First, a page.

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How to Keg Homebrew Beer

How to Keg Homebrew Beer

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Published by Brad Smith
An introduction to kegging your homebrewed beer. Includes links for equipment, how to calculate your keg pressure and filling your keg.
An introduction to kegging your homebrewed beer. Includes links for equipment, how to calculate your keg pressure and filling your keg.

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Published by: Brad Smith on Feb 17, 2008
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05/24/2013

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Originally posted on myBeerSmith Home Brewing Blog,Feb 2008 Would you like to learn how to start kegging your own beer? Kegging your homebrew savestime and money and offers a very convenient way to serve your beer. This article walks youthrough the basics of purchasing a kegging system, filling your kegs and serving your kegged beer at home.
Purchase a Beer Kegging System
If you don't already have a beer kegging system, you can purchase one from your localhomebrew store or a major online brewing supply store. A kegging system consists of a keg, aCO2 (carbon dioxide) gas tank, a pressure regulator and two hoses. One hose feeds CO2 gas intoyour keg inlet, and the other hose brings the beer from the keg to your tap. Keg sizes vary, butthe most popular size is the 5 gallon Cornelius or "Corney" keg.If you are just starting out with kegging your own beer, it is best to purchase a complete starter system from a single store. Complete systems typically run less than $200 for an initial setupincluding all of the supplies mentioned above. Several popular brewing supply stores that sellkegging equipment can be found on our links page.Once you have your kegging system you will need to fill the CO2 tank with CO2 from a local beverage supply or gas supply store.Cornelius Keg CO2 Tank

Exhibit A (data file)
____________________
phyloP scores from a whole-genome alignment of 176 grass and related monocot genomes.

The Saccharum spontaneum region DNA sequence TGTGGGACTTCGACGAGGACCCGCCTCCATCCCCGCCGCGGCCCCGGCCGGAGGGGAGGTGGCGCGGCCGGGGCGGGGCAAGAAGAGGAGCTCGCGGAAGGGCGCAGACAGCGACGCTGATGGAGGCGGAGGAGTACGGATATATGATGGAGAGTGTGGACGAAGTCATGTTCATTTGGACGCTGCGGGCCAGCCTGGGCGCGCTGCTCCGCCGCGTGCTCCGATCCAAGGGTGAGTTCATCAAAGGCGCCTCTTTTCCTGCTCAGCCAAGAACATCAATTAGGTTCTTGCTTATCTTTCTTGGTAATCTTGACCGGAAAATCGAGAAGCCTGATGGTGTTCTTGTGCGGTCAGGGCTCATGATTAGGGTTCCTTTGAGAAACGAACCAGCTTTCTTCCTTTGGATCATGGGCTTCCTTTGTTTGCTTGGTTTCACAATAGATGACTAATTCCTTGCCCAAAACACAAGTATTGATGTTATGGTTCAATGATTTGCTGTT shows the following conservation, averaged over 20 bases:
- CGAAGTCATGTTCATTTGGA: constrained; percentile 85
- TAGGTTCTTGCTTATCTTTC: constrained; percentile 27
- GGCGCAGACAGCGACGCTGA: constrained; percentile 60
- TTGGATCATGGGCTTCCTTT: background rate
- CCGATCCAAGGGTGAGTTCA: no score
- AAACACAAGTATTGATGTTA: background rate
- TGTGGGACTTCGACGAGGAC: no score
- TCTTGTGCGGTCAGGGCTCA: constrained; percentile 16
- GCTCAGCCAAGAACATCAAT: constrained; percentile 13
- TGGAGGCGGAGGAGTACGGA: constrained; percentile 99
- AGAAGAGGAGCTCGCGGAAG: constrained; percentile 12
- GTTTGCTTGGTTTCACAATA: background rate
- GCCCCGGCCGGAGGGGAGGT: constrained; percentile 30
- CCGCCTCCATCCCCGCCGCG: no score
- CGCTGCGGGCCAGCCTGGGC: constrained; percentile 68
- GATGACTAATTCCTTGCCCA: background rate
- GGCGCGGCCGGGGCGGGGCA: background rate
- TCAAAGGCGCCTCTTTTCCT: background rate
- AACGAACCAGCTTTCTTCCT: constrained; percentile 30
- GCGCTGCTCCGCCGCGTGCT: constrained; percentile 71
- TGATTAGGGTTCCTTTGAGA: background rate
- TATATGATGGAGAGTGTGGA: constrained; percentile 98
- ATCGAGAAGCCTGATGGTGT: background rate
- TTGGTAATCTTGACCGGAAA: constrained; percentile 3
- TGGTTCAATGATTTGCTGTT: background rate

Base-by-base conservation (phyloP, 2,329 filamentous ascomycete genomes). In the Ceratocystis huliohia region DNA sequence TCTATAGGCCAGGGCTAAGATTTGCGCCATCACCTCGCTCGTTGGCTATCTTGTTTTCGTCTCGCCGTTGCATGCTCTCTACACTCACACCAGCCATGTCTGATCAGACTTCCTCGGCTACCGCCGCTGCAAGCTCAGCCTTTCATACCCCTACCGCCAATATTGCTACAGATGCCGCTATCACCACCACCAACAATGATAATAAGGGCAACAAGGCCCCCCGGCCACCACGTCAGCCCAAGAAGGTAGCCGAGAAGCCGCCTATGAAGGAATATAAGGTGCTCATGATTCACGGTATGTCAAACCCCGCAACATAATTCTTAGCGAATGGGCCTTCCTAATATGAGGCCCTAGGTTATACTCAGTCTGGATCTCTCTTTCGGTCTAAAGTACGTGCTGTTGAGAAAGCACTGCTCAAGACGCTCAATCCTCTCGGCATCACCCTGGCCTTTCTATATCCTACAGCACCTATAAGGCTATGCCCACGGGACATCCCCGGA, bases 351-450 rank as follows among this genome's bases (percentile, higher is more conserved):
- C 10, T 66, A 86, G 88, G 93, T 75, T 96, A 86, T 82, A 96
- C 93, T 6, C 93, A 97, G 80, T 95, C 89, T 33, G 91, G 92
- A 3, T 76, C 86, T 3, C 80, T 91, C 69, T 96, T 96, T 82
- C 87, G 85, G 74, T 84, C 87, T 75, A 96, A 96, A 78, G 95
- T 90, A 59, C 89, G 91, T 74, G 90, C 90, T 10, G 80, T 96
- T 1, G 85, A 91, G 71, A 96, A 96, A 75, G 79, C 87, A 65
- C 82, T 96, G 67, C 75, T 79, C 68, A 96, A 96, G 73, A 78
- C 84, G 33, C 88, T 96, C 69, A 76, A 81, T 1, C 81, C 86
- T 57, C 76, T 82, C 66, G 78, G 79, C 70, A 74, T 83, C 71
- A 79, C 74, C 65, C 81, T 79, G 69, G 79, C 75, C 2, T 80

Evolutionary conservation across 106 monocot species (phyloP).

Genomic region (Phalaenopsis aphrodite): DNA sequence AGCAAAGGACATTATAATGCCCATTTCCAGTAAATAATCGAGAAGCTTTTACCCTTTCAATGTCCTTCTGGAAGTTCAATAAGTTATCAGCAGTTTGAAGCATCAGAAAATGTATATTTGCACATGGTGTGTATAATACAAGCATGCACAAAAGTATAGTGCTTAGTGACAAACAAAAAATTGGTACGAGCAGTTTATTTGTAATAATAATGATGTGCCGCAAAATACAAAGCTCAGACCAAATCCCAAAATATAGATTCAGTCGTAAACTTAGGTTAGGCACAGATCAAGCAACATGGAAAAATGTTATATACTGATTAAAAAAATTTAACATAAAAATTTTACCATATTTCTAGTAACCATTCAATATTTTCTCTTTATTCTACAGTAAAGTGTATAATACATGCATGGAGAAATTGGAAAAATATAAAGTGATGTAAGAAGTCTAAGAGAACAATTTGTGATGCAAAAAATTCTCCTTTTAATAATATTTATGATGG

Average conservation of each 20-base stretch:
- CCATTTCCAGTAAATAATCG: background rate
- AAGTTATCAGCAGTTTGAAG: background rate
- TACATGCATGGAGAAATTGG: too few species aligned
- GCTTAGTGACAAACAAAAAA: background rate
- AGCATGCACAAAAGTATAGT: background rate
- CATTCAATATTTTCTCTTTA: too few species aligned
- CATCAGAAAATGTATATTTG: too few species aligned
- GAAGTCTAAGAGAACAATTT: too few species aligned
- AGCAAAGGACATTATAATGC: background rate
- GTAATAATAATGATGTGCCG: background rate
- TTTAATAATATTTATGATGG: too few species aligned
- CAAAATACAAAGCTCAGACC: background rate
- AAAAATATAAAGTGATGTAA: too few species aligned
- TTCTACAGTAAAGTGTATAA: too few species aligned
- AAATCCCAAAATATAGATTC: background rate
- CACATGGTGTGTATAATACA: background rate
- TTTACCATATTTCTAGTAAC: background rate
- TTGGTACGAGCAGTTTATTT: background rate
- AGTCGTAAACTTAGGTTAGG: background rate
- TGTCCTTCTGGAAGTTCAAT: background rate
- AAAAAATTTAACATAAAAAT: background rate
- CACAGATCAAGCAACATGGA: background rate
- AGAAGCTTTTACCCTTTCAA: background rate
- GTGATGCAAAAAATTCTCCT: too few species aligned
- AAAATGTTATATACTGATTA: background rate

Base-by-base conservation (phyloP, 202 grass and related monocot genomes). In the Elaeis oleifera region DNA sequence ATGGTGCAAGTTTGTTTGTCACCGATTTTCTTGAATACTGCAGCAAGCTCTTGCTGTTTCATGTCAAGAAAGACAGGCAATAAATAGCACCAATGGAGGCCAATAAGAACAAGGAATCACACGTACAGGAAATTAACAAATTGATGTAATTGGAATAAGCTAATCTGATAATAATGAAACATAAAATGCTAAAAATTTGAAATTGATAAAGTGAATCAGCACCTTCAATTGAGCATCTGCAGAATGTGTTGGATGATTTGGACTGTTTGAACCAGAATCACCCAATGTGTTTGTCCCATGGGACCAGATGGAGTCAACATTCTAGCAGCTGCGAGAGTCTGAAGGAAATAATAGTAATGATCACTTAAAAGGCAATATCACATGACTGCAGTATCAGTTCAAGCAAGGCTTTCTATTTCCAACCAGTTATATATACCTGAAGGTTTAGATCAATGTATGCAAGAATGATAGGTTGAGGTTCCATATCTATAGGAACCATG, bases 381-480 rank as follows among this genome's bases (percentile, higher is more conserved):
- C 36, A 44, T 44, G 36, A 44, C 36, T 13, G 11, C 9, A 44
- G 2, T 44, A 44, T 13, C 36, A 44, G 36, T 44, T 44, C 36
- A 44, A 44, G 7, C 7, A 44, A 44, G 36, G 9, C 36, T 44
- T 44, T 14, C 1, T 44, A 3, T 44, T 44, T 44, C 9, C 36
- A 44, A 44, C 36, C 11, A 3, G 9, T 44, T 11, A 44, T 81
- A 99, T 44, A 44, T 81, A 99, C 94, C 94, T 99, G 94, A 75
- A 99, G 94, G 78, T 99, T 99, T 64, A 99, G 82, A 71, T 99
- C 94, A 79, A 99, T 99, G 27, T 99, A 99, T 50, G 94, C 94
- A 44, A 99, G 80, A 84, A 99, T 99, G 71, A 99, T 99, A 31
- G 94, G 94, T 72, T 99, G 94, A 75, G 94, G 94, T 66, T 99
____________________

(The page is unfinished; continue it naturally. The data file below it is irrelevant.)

Filling a Keg
Give your keg a thorough cleaning before use, as many used Cornelius kegs have soda residue present. Pressurize the keg with gas once and check for leaks by applying a small amount of soapy water around the hose fittings and valves. Sterilize the keg with a stainless steel-safe agentsuch as iodophor before filling. Fill the keg by siphoning from your homebrew fermenter, beingcareful not to splash or aerate the beer.Once the keg is full, put the top on it and pressurize the keg using your CO2 tank. Purge anyremaining air in the keg and displace it with CO2. Do this by pressurizing the keg with CO2,then release air using the release valve on the top of the keg. Repeat this 4-6 times to make surethat all of the air is out and replaced by CO2. Once the keg has been pressurized with CO2, youcan store it in this configuration for several months as long as the keg has no leaks.
Carbonating the Keg

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